Colours of Fiji: Origins, Evolution and Revolution

Yauco, Rwanda Blue Bourbon, Mi Esperanza, Los Planes, Blue Mountain, Fazenda Santa Ines, Molokai, St. Helena, Luwak, Hacienda La Esmeralda. The top ten most sought after coffee beans in the world - with prices to match.

Hacienda La Esmeralda, sold only at auction, could set you back US$350 per pound. Not the bean for the average coffee drinkers' early morning kick start in preparation for the rush hour commute. For the coffee connoisseur, however, it's another story.

Like a rare Burgundy or Beluga caviar - they are luxury treats that come along infrequently, if at all.


So, how does coffee (or these particular coffee beans), or caviar, or wine relate to pearls ? In particular, how does it relate to the oysters that produce the pearls that create the Colours of Fiji ?

The unique characteristics of these coffee beans are born of their origins - the distinctive conditions under which the plants are selected, planted, nurtured, harvested and roasted. The best coffee, much like the best pearls, originate from volcanic locations. Unique varieties or cultivars grown in rich volcanic soils abundant with natural minerals, particular altitudes and levels of rainfall intertwined with seemingly insignificant factors such as surrounding vegetation and wildlife all impart subtle flavours that distinguish these beans from all others.

They can not be reproduced anywhere else on earth.


Fiji Pearls are born of a locally adapted parent oyster and environment combination that cannot be replicated. Our oysters are a specific subspecies found only here.

Scientifically speaking, they are Fijian Margatifera Pinctada Cumingi-Typica Hybrids (see below) - a naturally evolved hybrid species of black-lipped oyster endemic to our waters.

Extensive research over many years by Justin Hunter and his team at J Hunter Pearls has advanced the understanding of oyster specificity enormously in Fiji.

Distinct from and superior in terms of pearl quality to it's cousin, the Tahitian Margatifera Pinctada Cumingi  the comparison between Tahitian Black Pearls and Fiji Pearls is akin to comparing Nescafe Instant with Hacienda La Esmeralda, Beaujolais with vintage Bergundy, or Cod Roe with Beluga Caviar; the former being mass produced with everyday quality and availability, and the latter unique and exclusive to a particular producing region and it's local conditions.


In the case of Tahitian Black Pearls the market has been in decline for some time due to overproduction from inferior oysters and a significantly poorer product. Here in Fiji major steps are being taken to ensure our pearl production maintains the highest standards.

J Hunter Pearls of Savusavu, Valili Pearls of Wailevu, and Civa Fiji Pearls of Taveuni - the only three producers of export quality pearls in Fiji - have formed an alliance pooling resources to increase the profile and guarantee the quality of Fiji pearls. A mutually agreed high quality grading system for pearls destined to the export market is a first for pearl farming - worldwide.

In addition there are agreed environmentally friendly farming practices, rural community development programs, staff training and empowerment processes, quality control systems, research data sharing, technology exchange, and a very high quality pearl production system control for export. This system will ensure that only high quality pearls will be exported from these 3 farms, maintaining and increasing the solid reputation of Fiji Pearls in international markets.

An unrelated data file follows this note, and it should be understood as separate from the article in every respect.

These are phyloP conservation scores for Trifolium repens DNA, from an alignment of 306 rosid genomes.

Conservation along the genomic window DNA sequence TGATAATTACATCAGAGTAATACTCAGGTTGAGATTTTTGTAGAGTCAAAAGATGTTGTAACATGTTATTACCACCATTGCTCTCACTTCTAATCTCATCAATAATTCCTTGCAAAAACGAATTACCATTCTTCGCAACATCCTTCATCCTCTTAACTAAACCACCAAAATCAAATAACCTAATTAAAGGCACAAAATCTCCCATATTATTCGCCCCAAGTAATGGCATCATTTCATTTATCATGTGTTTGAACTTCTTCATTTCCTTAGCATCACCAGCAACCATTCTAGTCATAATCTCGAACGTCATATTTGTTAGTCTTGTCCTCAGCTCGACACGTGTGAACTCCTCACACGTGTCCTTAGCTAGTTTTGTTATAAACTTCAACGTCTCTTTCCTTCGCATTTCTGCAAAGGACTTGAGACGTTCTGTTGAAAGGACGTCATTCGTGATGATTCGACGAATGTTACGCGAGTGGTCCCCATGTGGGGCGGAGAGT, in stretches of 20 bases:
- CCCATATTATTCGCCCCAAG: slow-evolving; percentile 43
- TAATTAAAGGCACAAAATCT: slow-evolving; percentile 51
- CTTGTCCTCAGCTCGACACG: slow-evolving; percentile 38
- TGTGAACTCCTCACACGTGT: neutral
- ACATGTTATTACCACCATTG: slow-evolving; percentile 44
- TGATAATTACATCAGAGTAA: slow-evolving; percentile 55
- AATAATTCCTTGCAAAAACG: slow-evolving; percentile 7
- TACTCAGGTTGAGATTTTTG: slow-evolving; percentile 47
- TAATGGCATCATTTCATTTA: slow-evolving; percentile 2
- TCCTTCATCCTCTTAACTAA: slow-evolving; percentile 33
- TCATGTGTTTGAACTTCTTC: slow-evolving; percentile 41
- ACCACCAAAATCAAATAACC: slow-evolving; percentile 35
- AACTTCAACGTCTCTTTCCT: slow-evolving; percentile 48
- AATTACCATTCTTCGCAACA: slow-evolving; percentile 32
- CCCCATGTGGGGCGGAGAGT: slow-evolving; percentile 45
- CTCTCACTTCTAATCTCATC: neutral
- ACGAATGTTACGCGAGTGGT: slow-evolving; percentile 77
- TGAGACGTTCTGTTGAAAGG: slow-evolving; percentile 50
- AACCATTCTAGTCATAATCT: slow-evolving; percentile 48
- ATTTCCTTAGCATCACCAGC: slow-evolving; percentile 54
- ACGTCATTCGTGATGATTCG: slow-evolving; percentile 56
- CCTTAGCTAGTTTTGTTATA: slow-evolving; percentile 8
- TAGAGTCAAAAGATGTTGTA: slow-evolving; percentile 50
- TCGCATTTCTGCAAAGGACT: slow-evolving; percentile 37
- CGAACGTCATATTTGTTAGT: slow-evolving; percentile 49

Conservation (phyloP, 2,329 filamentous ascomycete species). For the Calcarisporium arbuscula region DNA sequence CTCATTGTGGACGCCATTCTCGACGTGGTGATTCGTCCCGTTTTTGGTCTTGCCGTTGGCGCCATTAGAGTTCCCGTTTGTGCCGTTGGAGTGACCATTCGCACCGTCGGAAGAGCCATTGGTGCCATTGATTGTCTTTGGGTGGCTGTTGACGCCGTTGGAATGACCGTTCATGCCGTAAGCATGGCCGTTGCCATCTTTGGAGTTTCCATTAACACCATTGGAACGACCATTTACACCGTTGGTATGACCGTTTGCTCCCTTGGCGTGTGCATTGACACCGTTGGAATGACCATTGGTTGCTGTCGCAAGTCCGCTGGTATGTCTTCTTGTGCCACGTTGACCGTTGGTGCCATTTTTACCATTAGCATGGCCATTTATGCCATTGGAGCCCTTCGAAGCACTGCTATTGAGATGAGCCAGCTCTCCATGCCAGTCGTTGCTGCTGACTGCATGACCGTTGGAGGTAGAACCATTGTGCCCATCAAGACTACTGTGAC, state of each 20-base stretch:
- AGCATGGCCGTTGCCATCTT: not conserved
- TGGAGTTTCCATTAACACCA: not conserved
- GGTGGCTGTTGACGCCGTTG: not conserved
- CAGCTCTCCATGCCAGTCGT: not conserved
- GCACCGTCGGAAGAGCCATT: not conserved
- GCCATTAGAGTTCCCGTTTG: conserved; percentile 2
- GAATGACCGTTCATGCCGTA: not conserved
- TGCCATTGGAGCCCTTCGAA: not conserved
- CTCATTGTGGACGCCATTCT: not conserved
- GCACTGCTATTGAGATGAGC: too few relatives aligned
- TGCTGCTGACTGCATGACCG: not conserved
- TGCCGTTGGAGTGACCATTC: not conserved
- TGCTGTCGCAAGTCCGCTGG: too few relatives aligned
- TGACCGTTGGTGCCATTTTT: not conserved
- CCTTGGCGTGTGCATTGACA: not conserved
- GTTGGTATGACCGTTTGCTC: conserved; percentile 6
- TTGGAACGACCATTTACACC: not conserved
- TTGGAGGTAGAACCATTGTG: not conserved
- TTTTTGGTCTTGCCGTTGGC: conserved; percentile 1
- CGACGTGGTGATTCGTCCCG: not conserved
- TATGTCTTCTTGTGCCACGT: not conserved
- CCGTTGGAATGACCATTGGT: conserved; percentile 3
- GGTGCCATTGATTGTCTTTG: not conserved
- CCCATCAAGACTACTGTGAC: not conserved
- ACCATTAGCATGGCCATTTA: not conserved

“This is a great day for me; this agreement will give me great guidance and great support in growing my farm. It will ensure better profitability for my farm in the long run and better support in developing my exporter skills. I am so pleased with the outcome of today. Quality is the way forward for me. Making great pearls is my best protection against failure.”

Jone Maivalili, Valili Pearls

“Today is the first day of a new era for the Fijian pearl industry. I have been a pearl exporter for almost 10 years and I have witnessed first hand the steady decline of prices on the international markets. Through these difficult times we have maintained a strong reputation abroad by always delivering a unique product. Quality is the only way for us to maintain our profitability. By establishing this common standard of minimal requirements for export on a voluntary basis, we are sending a strong signal to the international markets that we are in it for quality and sustainability. Our buyers will not only buy a quality pearl, they will buy sustainability, rural community development and environment-friendly farm practices.”

Justin Hunter, J Hunter Pearls

“This is an incredible opportunity for us. We will be exporting our first pearls this year after 5 years of strenuous work and investment. Being able to profit from the vast experience of Jone and Justin is so great. By having a common benchmark to abide by, we are joining forces on marketing strategies to be more efficient and strong. It is extremely rare that you see competitors in the same market join forces. This is not about individual farms competing against each other; this is about us, together, being the best in the world.”

Claude Michel Prevost, Civa Fiji Pearls


Hacienda La Esmeralda is a product sold only at auction. Our own product Civa Fiji Pearls are also primarily sold at auction to discerning buyers, however a small percentage are withheld from each harvest for local sales.

As a coffee connoisseur you may not be able to buy an individual coffee bean from the worlds top ten plantations, however for the pearl connoisseur we have single pearls of character that encapsulate the essence of Taveuni's uniqueness.

To experience first-hand the Colours of Fiji and the superior quality of our pearls our resort partners can arrange farm visits and viewings, or feel free to contact us directly with enquiries.